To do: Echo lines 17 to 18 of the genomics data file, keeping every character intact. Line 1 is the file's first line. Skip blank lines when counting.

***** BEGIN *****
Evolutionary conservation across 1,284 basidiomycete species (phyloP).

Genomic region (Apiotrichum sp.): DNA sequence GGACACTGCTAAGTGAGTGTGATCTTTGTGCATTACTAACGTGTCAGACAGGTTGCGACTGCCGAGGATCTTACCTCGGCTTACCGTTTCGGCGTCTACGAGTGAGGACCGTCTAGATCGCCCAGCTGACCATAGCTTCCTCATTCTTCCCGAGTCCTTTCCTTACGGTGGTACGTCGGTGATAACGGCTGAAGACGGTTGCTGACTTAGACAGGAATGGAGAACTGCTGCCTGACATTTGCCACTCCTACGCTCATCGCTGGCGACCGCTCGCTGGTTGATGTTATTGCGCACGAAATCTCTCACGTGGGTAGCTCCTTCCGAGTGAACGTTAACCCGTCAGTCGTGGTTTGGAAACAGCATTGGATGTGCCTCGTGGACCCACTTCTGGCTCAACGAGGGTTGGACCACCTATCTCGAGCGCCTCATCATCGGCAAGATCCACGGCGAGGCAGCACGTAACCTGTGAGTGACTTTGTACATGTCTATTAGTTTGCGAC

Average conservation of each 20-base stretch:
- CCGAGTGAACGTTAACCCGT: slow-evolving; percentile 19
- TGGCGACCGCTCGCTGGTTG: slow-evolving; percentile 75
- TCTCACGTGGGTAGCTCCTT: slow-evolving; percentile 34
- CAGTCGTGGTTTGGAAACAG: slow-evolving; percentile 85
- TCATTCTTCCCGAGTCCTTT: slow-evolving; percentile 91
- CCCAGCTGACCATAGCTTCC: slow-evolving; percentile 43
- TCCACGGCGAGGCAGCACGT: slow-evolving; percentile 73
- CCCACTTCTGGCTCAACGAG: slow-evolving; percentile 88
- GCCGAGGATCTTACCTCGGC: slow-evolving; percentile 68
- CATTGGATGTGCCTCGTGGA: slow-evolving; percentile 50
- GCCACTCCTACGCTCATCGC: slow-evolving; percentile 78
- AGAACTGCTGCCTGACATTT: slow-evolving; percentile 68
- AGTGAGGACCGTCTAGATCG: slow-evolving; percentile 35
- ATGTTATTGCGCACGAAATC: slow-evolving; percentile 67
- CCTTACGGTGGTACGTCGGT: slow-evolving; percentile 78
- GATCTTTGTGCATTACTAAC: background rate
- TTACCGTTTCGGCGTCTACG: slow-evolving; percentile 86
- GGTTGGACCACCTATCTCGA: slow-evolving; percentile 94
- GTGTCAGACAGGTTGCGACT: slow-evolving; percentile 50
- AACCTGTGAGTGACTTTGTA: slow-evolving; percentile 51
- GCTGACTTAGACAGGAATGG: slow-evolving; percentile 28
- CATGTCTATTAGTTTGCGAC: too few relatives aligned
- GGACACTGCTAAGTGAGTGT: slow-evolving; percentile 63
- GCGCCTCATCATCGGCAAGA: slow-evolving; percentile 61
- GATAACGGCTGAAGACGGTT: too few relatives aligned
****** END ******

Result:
- ATGTTATTGCGCACGAAATC: slow-evolving; percentile 67
- CCTTACGGTGGTACGTCGGT: slow-evolving; percentile 78